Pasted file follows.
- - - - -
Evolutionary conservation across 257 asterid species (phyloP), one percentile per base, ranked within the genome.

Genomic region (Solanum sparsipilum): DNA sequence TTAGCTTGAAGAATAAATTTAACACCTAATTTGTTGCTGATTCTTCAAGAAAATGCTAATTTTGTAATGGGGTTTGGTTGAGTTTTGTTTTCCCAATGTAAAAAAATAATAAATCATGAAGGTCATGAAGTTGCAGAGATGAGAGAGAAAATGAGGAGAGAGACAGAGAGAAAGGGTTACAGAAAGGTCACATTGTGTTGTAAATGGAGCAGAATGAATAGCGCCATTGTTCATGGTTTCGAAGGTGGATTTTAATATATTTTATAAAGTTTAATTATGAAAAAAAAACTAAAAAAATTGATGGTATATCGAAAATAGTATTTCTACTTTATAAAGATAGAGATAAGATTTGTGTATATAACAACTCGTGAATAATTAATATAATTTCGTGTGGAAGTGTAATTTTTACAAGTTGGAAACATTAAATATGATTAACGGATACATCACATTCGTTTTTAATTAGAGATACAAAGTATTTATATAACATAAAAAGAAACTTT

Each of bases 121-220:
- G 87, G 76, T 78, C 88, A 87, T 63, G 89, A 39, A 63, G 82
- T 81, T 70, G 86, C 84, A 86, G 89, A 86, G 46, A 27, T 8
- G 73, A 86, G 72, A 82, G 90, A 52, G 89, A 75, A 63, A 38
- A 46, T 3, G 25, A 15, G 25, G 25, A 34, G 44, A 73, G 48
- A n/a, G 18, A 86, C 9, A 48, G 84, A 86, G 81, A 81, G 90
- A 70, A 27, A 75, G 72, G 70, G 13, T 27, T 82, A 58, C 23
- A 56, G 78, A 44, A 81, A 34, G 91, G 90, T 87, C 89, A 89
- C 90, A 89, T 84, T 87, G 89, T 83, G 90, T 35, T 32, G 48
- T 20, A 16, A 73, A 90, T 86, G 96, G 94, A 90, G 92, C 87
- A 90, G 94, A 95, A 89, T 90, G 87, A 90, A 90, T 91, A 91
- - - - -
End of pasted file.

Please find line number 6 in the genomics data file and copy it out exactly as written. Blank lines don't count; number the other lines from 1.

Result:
- G 73, A 86, G 72, A 82, G 90, A 52, G 89, A 75, A 63, A 38